So far, we've been dealing with orbital dynamics and radiation in the simulation. This has the advantage of being more or less exactly calculable, Atmospheres make an exoplanet infinitely more interesting (basically any world with exobiology on it is expected to have an atmosphere), but at the same time the simulation gets vastly more complicated.

As weather forecast codes demonstrate, the state of Earth's atmosphere cannot be reliably predicted even 14 days in advance, and such codes run on supercomputing facilities and receive tens of thousands of measured data points as input. Fluid dynamics of heat and moisture transport in the atmosphere is a very complicated problem involving phenomena such as turbulence, latent heat, interaction of solar radiation with air molecules, fluid droplets and aerosols as well as a host of other phenomena.

It should therefore be clear that the worldbuilder code cannot (and does not) provide an accurate computing framework for atmospheres, but at best a coarse approximation - which nevertheless may provide interesting insights.

The general idea pursued here is that a model is roughly adjusted to Earth parameters, and when the simulation is carried out for other worlds which are not too different from Earth standards, earth-relative values of properties like the overall transport can be used.

As it is, the scheme has missing ingredients and we will point out what they are and where their effect is seen when appropriate.

Specifying an atmosphere

An atmosphere is specified by its relative composition in percentage by volume (the fractions don't have to be exact though, the code normalizes to 100% in the end). This is followed by the surface pressure in earth-relative units. Here's an example declaration an Earth-like atmosphere with (increased CO2 content):

h2o 0.5
ch4 0.00018
o3 0.00006
n2 78.08
o2 20.95
ar 0.934
co2 0.08
surface_pressure 1.0

Most common gases that make up significant fractions of atmospheres known from the solar system are recognized. The code responds by computing a number of properties from the speficied information:

Surface pressure [mbar]: 1013.25
Scale height [m]: 7329.34
Column mass [kg]: 10318.4
Dry lapse rate [K/km]: 9.57451
Surface temperature [K]: 288.129
Emissive temp. [K]: 250.355
Heat capacity CP [J/K*kg]: 1.02562

Atmospheric composition
by volume by mass
O2 : 20.84 % 23.07 %
CO2 : 0.07957 % 0.1211 %
N2 : 77.66 % 75.22 %
Ar : 0.9289 % 1.285 %
H2O : 0.4973 % 0.3096 %
CH4 : 0.0001790 % 9.909e-05 %
O3 : 5.968e-05 % 9.909e-05 %
Atmospheric IR retention: 0.4324
Atmospheric transport coeff: 1.000

The most relevant of those to put to work in the simulation are the IR retention and the transport coefficient as they directly affect temperature distribution on the planet.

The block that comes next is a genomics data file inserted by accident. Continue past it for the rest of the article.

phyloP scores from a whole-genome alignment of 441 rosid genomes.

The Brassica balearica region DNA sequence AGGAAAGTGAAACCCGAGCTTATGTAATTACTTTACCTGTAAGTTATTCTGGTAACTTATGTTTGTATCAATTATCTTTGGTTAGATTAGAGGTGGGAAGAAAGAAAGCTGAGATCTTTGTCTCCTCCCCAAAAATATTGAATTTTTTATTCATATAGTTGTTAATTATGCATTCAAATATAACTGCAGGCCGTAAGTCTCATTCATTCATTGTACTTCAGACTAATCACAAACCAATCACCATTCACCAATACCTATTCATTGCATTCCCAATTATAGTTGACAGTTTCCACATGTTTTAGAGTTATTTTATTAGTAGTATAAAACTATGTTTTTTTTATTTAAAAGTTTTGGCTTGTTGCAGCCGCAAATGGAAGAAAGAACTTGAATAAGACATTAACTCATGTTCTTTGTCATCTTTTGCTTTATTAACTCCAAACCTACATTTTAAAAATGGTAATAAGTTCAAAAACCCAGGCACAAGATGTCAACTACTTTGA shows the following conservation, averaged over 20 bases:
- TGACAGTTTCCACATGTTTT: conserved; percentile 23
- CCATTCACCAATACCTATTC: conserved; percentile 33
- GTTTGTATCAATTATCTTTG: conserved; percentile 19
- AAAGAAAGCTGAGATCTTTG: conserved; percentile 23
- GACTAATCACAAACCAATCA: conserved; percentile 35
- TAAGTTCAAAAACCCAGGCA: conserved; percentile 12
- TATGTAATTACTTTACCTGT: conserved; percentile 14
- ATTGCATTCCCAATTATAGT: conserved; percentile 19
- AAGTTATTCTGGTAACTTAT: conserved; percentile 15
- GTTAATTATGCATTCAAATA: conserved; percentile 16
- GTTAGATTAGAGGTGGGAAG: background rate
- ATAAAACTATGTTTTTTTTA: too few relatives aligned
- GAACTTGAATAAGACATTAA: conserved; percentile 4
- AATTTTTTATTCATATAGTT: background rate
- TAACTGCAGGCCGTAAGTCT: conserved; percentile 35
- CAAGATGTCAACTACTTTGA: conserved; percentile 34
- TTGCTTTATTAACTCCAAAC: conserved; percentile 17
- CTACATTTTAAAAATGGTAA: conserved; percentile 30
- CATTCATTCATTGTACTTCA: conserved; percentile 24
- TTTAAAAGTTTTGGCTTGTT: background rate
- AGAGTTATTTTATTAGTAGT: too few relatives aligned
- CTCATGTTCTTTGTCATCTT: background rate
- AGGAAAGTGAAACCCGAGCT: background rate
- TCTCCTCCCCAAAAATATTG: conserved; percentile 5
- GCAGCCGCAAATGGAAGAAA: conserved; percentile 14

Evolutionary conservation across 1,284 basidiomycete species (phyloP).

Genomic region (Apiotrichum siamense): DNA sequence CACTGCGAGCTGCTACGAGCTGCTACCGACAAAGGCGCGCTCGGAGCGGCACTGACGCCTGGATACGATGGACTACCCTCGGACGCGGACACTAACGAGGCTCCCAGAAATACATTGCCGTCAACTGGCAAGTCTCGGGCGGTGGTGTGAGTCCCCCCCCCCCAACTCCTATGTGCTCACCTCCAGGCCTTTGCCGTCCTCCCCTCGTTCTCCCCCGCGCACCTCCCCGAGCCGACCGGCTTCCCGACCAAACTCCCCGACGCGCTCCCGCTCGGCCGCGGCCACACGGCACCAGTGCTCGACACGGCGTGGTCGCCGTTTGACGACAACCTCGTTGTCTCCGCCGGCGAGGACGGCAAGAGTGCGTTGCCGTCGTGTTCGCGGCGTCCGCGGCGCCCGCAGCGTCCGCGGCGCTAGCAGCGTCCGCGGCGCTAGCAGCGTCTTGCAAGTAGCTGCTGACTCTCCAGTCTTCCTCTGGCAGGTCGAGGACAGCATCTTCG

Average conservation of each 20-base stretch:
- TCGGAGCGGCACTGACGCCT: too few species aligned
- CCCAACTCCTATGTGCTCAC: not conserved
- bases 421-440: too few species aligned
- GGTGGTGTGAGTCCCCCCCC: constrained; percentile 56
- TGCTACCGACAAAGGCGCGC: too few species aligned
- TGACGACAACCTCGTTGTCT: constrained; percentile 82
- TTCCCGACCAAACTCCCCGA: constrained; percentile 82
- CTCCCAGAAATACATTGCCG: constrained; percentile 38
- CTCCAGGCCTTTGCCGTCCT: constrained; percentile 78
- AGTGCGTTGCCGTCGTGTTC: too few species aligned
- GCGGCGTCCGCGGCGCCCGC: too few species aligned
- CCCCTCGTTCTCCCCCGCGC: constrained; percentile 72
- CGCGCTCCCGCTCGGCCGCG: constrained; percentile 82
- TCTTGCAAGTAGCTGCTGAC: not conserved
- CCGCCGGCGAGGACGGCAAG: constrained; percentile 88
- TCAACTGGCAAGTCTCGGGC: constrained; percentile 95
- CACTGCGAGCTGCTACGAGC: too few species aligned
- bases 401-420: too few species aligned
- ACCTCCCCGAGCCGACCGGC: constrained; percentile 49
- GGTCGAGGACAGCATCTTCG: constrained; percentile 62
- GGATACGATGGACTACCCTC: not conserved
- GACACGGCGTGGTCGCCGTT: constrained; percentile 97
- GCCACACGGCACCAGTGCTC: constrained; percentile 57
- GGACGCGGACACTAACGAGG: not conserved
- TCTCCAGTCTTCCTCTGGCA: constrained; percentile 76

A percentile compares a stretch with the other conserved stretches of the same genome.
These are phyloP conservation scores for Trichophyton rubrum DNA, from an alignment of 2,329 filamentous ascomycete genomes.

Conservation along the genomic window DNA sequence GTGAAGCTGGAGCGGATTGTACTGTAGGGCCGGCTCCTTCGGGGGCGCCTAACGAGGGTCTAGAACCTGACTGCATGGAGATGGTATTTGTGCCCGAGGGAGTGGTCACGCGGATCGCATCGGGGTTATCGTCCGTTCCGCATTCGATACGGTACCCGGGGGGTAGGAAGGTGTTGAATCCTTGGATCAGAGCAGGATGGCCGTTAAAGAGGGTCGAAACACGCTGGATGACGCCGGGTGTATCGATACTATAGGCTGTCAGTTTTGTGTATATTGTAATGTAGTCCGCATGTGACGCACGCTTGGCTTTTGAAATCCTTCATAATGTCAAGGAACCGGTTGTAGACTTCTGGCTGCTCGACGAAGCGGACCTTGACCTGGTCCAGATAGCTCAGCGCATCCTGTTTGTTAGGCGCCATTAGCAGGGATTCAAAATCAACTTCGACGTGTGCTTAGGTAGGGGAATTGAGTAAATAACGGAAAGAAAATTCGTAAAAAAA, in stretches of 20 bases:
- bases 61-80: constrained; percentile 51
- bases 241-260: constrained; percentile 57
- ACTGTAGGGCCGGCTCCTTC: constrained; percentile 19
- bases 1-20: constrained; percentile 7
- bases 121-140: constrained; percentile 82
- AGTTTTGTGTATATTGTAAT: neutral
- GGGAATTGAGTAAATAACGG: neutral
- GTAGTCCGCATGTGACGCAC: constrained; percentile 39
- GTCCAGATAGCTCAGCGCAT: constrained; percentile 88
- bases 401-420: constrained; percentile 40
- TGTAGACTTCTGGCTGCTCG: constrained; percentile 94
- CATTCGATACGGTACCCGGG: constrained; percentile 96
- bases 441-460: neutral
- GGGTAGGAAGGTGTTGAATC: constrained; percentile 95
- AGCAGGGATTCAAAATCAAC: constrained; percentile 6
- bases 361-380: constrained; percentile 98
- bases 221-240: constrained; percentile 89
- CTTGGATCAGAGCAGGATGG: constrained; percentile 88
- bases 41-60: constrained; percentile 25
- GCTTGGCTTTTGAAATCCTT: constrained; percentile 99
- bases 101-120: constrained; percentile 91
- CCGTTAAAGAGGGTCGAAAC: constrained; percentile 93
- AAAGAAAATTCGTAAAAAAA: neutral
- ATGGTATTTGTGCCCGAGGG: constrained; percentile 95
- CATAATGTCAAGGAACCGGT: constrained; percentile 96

Greenhouse effect and transport

An Earth-like atmosphere allows most of the visible light to pass, however it is fairly opaque to the IR emission of the planet back into space, i.e. it retains part of the outgoing radiation. This is known as the Greenhouse effect (see the section to learn how the worldbuilder computes it). The parameter given is an estimate of what percentage of IR radiation is captured by the atmosphere based on the specified gas mixture and atmosphere pressure as well as on surface temperature.

Likewise, an atmosphere transports heat from a high-temperature location on a planet to a region with lower temperature. This transport can utilize sensible heat (actually measurable temperature) as well as latent heat (energy stored e.g. in water vapour that is released when the vapour condenses). The ability to transport heat depends on the amout of atmosphere as well as on the heat capacity (however it also depends on the prevailing global circulation weather patterns, so things are never quite as simple). If the parameter is close to unity, the code estimates that the atmosphere is about as efficient as Earth's in transporting heat, if the parameter is smaller it is estimated to be less efficient.

None of these parameters is a hard-and fast value - the IR retention depends on the gas mixture, but that may in itself depend on temperature (the water vapour content of Earth's atmosphere is temperature dependent), and so there may be feedback loops at work. For that reason, the parameters are not automatically used in the temperature evolution but have to be specified separately.

However, before we study a working model of Earth's atmosphere, we need to consider yet another factor - weather (i.e. the formation of clouds as well as precipitation).

Continue with Weather.

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